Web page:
The last time Kevin Riley led a last-minute drive, he made a critical mistake.
It was 2007 and Riley, starting for the first time as a freshman quarterback for the University of California, was moving the Golden Bears down the field against Oregon State.
Trailing 31-28, Riley drove the team 84 yards to the OSU 10, but he became known for what turned out to be the final play. Riley was chased out of the pocket and decided to scramble down the field as seconds ticked away.
Time ran out.
Not this time. This was an older, wiser, more experienced Kevin Riley.
Riley had to drive the Bears into field goal range for a chance to take a win at Arizona State last Saturday. He stepped in and calmly led Cal 74 yards in 11 plays, hitting five of six passes, all for first downs.
When kicker Giorgio Tavecchio knocked through a 24-yard field goal with 21 seconds left, Cal had a 23-21 win and Riley had his game-winning drive.
Riley took it all in stride.
He said the team moved the ball well on the previous drive.
"We got the ball back with some time left and we were clicking," Riley said. "I was just seeing the field well and had confidence that we were going to pull it off."
Riley finished the game with 351 yards passing and two touchdowns. Not even three fumbles could faze him.
It was his best game statistically since throwing for 298 yards and tossing four touchdown passes in the season-opening win over Maryland.
"I think anytime you can have an experience like that, it kind of lays the foundation to draw from that experience and that confidence that it's been done," California coach Jeff Tedford said. "And I thought he handled it really well. I thought coach (Andy) Ludwig did a great job of calling that series and everybody had played a role in making that possible.
"But I don't think that that's anything new for Kevin. I think Kevin has all the confidence in the world to do that. It just gave him an opportunity to do that and it's something we can draw from as far as a team, that experience."
Riley should have the confidence. Now a junior, he has completed 126 of 227 passes for 1,805 yards and 13 touchdowns with two interceptions.
He spent the offseason working on his footwork and tweaking his throwing motion, which had become like a baseball windup.
"Compared to what I used to have as a throwing motion, the ball is coming out of my hand smoother," Riley said. "And that's made a big difference in my game."
His decision-making and ability to avoid mistakes throwing the football have helped the Bears to a 6-2 overall record and their third straight win after two tough blowout losses to Oregon and Southern California.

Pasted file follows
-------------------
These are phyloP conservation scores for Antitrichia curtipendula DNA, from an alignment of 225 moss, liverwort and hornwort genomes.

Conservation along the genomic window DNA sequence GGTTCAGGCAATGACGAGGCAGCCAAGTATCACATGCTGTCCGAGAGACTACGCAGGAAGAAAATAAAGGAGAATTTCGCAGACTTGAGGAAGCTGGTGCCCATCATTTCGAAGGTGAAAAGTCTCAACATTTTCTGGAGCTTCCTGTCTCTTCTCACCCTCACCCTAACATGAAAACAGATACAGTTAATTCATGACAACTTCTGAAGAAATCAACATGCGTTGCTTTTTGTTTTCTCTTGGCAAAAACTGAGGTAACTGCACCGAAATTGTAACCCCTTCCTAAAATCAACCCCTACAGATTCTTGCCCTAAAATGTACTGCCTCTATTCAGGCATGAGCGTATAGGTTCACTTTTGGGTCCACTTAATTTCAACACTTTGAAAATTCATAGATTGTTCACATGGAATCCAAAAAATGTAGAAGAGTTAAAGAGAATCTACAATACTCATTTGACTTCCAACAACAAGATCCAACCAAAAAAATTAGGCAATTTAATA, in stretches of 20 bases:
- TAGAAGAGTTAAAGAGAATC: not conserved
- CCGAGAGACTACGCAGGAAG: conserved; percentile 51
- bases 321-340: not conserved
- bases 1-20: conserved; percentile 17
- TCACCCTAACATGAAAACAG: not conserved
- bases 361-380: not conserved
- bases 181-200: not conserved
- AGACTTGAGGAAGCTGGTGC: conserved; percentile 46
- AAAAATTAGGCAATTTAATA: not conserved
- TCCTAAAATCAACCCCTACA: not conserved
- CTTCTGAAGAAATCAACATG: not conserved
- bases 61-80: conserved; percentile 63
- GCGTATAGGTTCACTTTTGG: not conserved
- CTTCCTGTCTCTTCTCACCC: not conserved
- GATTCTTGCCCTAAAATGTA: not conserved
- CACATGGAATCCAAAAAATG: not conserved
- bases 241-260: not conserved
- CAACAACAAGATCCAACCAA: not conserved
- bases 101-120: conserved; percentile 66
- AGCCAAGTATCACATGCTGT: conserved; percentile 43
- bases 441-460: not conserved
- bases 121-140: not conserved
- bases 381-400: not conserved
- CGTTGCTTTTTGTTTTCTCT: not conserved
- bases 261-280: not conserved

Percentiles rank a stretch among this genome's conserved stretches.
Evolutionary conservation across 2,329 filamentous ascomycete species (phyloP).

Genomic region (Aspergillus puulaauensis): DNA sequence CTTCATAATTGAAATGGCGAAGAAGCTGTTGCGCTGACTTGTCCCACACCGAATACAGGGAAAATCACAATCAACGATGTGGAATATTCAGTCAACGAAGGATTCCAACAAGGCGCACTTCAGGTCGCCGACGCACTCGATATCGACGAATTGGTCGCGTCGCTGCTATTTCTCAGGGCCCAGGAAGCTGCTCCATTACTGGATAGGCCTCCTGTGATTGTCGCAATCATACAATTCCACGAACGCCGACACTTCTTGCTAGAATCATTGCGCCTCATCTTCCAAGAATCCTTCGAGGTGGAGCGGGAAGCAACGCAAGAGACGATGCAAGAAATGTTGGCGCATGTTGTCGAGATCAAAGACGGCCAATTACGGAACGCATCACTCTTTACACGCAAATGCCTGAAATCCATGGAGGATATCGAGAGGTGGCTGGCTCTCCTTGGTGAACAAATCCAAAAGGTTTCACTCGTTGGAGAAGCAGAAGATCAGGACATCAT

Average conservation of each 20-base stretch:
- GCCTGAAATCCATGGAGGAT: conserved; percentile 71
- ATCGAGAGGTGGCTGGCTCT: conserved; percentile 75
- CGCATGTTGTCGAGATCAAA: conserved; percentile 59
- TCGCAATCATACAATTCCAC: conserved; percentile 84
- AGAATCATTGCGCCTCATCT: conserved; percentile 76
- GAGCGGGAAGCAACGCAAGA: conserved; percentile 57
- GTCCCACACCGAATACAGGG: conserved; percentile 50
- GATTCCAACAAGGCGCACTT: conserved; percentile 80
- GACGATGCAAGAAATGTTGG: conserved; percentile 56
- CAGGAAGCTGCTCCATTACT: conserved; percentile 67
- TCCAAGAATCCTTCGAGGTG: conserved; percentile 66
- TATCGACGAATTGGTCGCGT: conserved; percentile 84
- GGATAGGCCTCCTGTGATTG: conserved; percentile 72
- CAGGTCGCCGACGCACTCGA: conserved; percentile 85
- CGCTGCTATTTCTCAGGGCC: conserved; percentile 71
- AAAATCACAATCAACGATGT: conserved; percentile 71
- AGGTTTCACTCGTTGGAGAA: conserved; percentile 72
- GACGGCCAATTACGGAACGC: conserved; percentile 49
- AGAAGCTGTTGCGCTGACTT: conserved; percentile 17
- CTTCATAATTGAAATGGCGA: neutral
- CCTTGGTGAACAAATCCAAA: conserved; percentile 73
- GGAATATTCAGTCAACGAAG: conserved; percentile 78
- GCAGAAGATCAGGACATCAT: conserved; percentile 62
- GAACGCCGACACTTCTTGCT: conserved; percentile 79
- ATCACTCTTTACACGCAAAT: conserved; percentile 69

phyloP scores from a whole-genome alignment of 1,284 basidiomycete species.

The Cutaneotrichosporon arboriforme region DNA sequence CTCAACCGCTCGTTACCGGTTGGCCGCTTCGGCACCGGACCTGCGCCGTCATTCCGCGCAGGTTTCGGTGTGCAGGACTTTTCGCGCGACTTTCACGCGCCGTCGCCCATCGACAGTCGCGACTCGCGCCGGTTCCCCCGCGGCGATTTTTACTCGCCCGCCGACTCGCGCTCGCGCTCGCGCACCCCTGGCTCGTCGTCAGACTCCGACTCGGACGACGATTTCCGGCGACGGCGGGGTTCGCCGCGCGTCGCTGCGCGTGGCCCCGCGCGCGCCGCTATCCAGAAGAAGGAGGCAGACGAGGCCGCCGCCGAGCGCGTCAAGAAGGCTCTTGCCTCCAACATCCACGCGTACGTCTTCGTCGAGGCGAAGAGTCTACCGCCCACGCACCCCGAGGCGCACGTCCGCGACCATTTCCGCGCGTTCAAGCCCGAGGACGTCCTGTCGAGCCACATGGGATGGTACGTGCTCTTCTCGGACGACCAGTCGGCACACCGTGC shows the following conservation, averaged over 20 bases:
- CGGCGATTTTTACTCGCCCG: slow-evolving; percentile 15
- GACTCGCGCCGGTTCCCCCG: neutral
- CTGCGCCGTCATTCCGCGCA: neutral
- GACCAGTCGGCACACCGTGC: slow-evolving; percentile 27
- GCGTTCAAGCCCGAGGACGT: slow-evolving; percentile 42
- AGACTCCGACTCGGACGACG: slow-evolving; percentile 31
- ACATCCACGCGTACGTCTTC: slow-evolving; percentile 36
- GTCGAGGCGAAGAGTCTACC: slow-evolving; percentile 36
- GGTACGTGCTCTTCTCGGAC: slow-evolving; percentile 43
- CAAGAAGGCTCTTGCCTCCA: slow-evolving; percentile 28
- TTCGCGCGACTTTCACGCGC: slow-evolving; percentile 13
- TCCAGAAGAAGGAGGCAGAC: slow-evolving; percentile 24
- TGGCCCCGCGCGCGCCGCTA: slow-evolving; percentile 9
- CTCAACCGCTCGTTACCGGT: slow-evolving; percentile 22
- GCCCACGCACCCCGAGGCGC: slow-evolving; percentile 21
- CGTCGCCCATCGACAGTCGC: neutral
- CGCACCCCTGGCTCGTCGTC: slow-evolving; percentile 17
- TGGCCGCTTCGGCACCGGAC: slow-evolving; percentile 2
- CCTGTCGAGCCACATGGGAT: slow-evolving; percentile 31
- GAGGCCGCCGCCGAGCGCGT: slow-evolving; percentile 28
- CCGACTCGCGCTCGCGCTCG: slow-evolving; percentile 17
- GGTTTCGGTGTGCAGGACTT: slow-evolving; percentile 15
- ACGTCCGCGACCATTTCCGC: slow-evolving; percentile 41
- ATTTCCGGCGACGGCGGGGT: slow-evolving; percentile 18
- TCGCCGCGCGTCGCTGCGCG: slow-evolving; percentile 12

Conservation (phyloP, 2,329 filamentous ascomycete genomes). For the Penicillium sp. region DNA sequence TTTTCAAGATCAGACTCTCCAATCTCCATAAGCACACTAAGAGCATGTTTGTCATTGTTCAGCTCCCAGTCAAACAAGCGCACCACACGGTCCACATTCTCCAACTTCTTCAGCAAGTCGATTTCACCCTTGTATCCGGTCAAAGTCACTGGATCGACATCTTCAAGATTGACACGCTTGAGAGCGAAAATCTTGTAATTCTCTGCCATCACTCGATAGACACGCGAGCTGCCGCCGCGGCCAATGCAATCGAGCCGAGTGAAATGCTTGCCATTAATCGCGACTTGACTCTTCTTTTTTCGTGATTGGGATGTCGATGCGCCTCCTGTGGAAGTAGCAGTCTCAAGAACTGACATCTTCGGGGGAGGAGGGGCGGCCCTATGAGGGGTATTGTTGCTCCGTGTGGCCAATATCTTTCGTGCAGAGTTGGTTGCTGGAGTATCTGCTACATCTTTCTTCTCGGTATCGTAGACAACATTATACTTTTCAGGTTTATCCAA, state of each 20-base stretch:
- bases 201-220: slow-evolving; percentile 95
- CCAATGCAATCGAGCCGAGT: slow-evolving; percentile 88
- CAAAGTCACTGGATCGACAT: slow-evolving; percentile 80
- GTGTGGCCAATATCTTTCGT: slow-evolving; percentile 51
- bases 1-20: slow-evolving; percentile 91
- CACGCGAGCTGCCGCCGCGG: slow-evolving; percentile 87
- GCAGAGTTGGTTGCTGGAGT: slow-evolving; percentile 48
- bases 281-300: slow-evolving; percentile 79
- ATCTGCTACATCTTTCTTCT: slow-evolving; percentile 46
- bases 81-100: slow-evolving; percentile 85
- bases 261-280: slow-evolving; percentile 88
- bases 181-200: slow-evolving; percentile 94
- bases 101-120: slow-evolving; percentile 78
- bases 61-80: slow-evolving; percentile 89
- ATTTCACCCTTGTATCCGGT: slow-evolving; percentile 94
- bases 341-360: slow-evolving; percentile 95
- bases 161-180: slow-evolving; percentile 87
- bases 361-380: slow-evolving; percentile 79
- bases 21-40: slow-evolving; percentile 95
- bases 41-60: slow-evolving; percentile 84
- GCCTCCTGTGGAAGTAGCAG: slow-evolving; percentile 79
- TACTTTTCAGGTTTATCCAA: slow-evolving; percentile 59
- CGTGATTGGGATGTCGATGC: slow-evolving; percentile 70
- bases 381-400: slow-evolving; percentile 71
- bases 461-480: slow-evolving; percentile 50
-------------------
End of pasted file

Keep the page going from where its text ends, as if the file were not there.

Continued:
Riley threw three touchdown passes in wins over UCLA and Washington State in the two games leading up to the win over ASU.
"You're going to see quarterbacks mature," OSU linebacker Keaton Kristick said. "It's not to say that he hasn't had a couple of really good games back when he was a freshman or sophomore, but you can definitely see it (through) the way he commands the offense. He's got more maturity and he's grown up in the sense in that he can make those big-time passes and lead a team. So it's going to be exciting to play against him."
Riley has had some bumps in the road through the past couple of seasons, two of the biggest coming in losses to the Beavers.
Last year he completed 11 of 25 passes for 117 yards and a touchdown and had another tough ending to the game when he was intercepted by Keenan Lewis, who returned it 25 yards for a touchdown with 31 seconds left to ice a 34-21 OSU win.
It doesn't make it any easier that Riley is from Beaverton.
"I just want to get a win because I haven't beat them," he said. "I have tremendous respect for Oregon State. It's another good team and it's going to be a battle."
Tedford said Riley has matured and has done a strong job of preparing for each game.
Riley has gone through the growing pains that come with being a young quarterback and he's now taking the steps needed to succeed.
"Just the amount of preparation that goes into game-planning week in and week out, and understand what we're trying to get done, he does that a lot faster now," Tedford said. "It's natural to kind of grow that way. Playing quarterback, there's a lot to it besides just throwing the football.
"He's really turned into a great leader."